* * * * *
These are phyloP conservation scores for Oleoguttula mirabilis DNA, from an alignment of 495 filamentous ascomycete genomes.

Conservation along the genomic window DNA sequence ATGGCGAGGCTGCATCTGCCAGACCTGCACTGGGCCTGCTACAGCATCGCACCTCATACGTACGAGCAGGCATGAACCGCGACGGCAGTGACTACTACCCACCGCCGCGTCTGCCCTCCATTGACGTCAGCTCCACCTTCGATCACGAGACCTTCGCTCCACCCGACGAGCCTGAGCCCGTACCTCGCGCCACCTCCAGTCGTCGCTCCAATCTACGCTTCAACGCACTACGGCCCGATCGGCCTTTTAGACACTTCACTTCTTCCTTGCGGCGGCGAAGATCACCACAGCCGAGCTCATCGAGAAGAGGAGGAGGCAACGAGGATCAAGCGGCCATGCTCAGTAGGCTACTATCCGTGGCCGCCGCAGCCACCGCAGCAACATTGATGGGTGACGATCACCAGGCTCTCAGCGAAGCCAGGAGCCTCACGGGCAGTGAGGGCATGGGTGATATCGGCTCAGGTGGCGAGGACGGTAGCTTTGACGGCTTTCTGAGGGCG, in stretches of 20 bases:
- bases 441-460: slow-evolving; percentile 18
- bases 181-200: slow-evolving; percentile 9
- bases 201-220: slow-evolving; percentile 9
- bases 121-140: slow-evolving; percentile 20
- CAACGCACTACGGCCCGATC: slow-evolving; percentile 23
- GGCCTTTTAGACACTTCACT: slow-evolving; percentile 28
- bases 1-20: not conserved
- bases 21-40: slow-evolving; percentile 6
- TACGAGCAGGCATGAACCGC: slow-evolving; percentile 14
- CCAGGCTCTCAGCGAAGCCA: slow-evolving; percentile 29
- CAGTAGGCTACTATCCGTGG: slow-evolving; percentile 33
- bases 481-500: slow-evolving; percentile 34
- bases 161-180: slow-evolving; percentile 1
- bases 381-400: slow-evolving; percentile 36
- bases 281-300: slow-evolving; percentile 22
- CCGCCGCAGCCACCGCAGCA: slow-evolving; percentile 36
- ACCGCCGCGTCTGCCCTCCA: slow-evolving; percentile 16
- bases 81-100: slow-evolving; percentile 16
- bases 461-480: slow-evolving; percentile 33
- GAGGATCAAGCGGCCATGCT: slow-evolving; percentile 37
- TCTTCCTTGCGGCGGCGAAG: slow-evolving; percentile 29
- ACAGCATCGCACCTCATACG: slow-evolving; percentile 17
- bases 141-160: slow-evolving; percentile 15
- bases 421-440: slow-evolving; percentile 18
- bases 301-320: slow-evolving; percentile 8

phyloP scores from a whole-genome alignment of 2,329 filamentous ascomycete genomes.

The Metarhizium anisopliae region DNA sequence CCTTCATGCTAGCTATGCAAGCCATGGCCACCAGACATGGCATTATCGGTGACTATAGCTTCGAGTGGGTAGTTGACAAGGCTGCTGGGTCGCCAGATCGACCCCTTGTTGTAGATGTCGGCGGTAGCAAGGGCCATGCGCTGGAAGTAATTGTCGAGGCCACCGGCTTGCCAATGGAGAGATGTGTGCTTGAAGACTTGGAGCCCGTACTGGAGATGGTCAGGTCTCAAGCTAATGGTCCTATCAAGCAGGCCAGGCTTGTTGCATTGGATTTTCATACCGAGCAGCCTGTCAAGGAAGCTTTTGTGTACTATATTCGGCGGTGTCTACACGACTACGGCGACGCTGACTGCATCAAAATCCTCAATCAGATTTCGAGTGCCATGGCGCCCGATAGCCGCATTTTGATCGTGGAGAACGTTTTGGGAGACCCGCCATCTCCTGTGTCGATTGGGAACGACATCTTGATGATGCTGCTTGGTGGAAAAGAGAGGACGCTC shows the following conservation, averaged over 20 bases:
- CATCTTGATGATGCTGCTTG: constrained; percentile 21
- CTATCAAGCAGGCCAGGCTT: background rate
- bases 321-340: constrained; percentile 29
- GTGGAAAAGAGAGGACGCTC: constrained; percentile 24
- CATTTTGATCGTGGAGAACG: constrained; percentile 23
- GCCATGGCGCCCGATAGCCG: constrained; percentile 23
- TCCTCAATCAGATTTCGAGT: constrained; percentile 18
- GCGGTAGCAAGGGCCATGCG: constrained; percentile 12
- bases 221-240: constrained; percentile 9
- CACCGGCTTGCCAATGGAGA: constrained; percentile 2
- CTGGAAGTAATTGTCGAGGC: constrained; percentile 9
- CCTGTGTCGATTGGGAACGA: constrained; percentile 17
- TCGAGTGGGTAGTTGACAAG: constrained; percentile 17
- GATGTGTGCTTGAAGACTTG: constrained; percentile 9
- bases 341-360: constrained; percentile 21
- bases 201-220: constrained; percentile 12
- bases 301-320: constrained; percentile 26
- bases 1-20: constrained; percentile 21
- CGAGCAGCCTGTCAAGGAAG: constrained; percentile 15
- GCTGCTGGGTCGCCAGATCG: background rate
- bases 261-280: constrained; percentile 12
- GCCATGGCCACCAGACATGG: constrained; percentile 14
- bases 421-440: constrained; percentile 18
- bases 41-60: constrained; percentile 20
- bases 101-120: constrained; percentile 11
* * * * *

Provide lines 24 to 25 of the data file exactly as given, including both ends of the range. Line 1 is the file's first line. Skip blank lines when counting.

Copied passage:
- ACAGCATCGCACCTCATACG: slow-evolving; percentile 17
- bases 141-160: slow-evolving; percentile 15